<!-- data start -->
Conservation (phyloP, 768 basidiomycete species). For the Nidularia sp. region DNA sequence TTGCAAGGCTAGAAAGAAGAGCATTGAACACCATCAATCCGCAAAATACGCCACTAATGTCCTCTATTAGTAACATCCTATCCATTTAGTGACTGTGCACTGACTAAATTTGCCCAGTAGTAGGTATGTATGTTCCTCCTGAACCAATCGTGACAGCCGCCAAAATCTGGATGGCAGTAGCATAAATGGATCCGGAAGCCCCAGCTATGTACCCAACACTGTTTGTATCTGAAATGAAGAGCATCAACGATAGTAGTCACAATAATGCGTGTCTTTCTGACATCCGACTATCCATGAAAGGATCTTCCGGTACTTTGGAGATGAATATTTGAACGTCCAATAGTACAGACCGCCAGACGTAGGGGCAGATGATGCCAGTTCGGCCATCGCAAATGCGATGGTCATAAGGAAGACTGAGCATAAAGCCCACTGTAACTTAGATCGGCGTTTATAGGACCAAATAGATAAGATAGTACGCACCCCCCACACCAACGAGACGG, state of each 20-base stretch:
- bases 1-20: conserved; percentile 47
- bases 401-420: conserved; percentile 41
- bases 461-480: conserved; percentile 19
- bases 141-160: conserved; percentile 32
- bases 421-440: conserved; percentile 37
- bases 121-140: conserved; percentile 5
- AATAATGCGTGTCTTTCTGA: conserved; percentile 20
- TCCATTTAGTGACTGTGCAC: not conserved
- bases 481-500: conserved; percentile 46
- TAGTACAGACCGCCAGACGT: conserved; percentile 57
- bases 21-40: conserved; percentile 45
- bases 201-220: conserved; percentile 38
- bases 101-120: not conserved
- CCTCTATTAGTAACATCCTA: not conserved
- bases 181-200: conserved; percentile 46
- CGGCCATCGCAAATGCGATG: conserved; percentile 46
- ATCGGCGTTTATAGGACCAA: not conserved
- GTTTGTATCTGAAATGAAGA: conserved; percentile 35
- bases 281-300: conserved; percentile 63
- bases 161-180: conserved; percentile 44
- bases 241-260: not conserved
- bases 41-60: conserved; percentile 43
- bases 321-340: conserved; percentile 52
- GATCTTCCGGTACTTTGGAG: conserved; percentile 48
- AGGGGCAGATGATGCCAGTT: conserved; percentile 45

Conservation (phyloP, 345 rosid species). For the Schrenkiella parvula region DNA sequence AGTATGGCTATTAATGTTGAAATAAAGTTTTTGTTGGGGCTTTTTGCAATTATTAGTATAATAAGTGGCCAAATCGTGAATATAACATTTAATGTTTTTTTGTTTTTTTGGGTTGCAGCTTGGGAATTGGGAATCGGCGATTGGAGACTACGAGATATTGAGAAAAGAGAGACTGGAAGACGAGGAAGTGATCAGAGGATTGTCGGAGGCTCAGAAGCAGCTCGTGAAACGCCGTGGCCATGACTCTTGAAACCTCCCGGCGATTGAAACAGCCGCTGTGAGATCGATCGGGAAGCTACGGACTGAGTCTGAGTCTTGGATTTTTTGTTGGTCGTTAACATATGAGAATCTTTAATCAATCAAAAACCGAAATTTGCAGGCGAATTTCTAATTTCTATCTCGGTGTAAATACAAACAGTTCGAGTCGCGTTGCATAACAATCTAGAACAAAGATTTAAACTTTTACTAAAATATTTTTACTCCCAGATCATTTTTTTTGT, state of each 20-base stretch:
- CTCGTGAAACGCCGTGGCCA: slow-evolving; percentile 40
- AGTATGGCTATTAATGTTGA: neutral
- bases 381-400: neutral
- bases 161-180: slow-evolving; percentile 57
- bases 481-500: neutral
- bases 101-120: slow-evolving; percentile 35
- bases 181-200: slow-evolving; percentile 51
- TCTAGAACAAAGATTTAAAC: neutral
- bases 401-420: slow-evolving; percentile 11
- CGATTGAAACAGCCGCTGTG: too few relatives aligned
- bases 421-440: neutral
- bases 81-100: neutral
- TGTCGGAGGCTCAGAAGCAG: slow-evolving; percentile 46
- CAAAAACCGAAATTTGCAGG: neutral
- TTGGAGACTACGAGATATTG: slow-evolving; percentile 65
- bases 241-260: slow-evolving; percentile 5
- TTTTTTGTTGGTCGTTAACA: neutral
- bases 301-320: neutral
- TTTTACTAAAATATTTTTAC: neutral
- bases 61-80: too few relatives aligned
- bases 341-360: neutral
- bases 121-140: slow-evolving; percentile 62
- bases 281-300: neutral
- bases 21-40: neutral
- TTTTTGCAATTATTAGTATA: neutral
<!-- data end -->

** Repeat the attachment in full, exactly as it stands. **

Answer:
Conservation (phyloP, 768 basidiomycete species). For the Nidularia sp. region DNA sequence TTGCAAGGCTAGAAAGAAGAGCATTGAACACCATCAATCCGCAAAATACGCCACTAATGTCCTCTATTAGTAACATCCTATCCATTTAGTGACTGTGCACTGACTAAATTTGCCCAGTAGTAGGTATGTATGTTCCTCCTGAACCAATCGTGACAGCCGCCAAAATCTGGATGGCAGTAGCATAAATGGATCCGGAAGCCCCAGCTATGTACCCAACACTGTTTGTATCTGAAATGAAGAGCATCAACGATAGTAGTCACAATAATGCGTGTCTTTCTGACATCCGACTATCCATGAAAGGATCTTCCGGTACTTTGGAGATGAATATTTGAACGTCCAATAGTACAGACCGCCAGACGTAGGGGCAGATGATGCCAGTTCGGCCATCGCAAATGCGATGGTCATAAGGAAGACTGAGCATAAAGCCCACTGTAACTTAGATCGGCGTTTATAGGACCAAATAGATAAGATAGTACGCACCCCCCACACCAACGAGACGG, state of each 20-base stretch:
- bases 1-20: conserved; percentile 47
- bases 401-420: conserved; percentile 41
- bases 461-480: conserved; percentile 19
- bases 141-160: conserved; percentile 32
- bases 421-440: conserved; percentile 37
- bases 121-140: conserved; percentile 5
- AATAATGCGTGTCTTTCTGA: conserved; percentile 20
- TCCATTTAGTGACTGTGCAC: not conserved
- bases 481-500: conserved; percentile 46
- TAGTACAGACCGCCAGACGT: conserved; percentile 57
- bases 21-40: conserved; percentile 45
- bases 201-220: conserved; percentile 38
- bases 101-120: not conserved
- CCTCTATTAGTAACATCCTA: not conserved
- bases 181-200: conserved; percentile 46
- CGGCCATCGCAAATGCGATG: conserved; percentile 46
- ATCGGCGTTTATAGGACCAA: not conserved
- GTTTGTATCTGAAATGAAGA: conserved; percentile 35
- bases 281-300: conserved; percentile 63
- bases 161-180: conserved; percentile 44
- bases 241-260: not conserved
- bases 41-60: conserved; percentile 43
- bases 321-340: conserved; percentile 52
- GATCTTCCGGTACTTTGGAG: conserved; percentile 48
- AGGGGCAGATGATGCCAGTT: conserved; percentile 45

Conservation (phyloP, 345 rosid species). For the Schrenkiella parvula region DNA sequence AGTATGGCTATTAATGTTGAAATAAAGTTTTTGTTGGGGCTTTTTGCAATTATTAGTATAATAAGTGGCCAAATCGTGAATATAACATTTAATGTTTTTTTGTTTTTTTGGGTTGCAGCTTGGGAATTGGGAATCGGCGATTGGAGACTACGAGATATTGAGAAAAGAGAGACTGGAAGACGAGGAAGTGATCAGAGGATTGTCGGAGGCTCAGAAGCAGCTCGTGAAACGCCGTGGCCATGACTCTTGAAACCTCCCGGCGATTGAAACAGCCGCTGTGAGATCGATCGGGAAGCTACGGACTGAGTCTGAGTCTTGGATTTTTTGTTGGTCGTTAACATATGAGAATCTTTAATCAATCAAAAACCGAAATTTGCAGGCGAATTTCTAATTTCTATCTCGGTGTAAATACAAACAGTTCGAGTCGCGTTGCATAACAATCTAGAACAAAGATTTAAACTTTTACTAAAATATTTTTACTCCCAGATCATTTTTTTTGT, state of each 20-base stretch:
- CTCGTGAAACGCCGTGGCCA: slow-evolving; percentile 40
- AGTATGGCTATTAATGTTGA: neutral
- bases 381-400: neutral
- bases 161-180: slow-evolving; percentile 57
- bases 481-500: neutral
- bases 101-120: slow-evolving; percentile 35
- bases 181-200: slow-evolving; percentile 51
- TCTAGAACAAAGATTTAAAC: neutral
- bases 401-420: slow-evolving; percentile 11
- CGATTGAAACAGCCGCTGTG: too few relatives aligned
- bases 421-440: neutral
- bases 81-100: neutral
- TGTCGGAGGCTCAGAAGCAG: slow-evolving; percentile 46
- CAAAAACCGAAATTTGCAGG: neutral
- TTGGAGACTACGAGATATTG: slow-evolving; percentile 65
- bases 241-260: slow-evolving; percentile 5
- TTTTTTGTTGGTCGTTAACA: neutral
- bases 301-320: neutral
- TTTTACTAAAATATTTTTAC: neutral
- bases 61-80: too few relatives aligned
- bases 341-360: neutral
- bases 121-140: slow-evolving; percentile 62
- bases 281-300: neutral
- bases 21-40: neutral
- TTTTTGCAATTATTAGTATA: neutral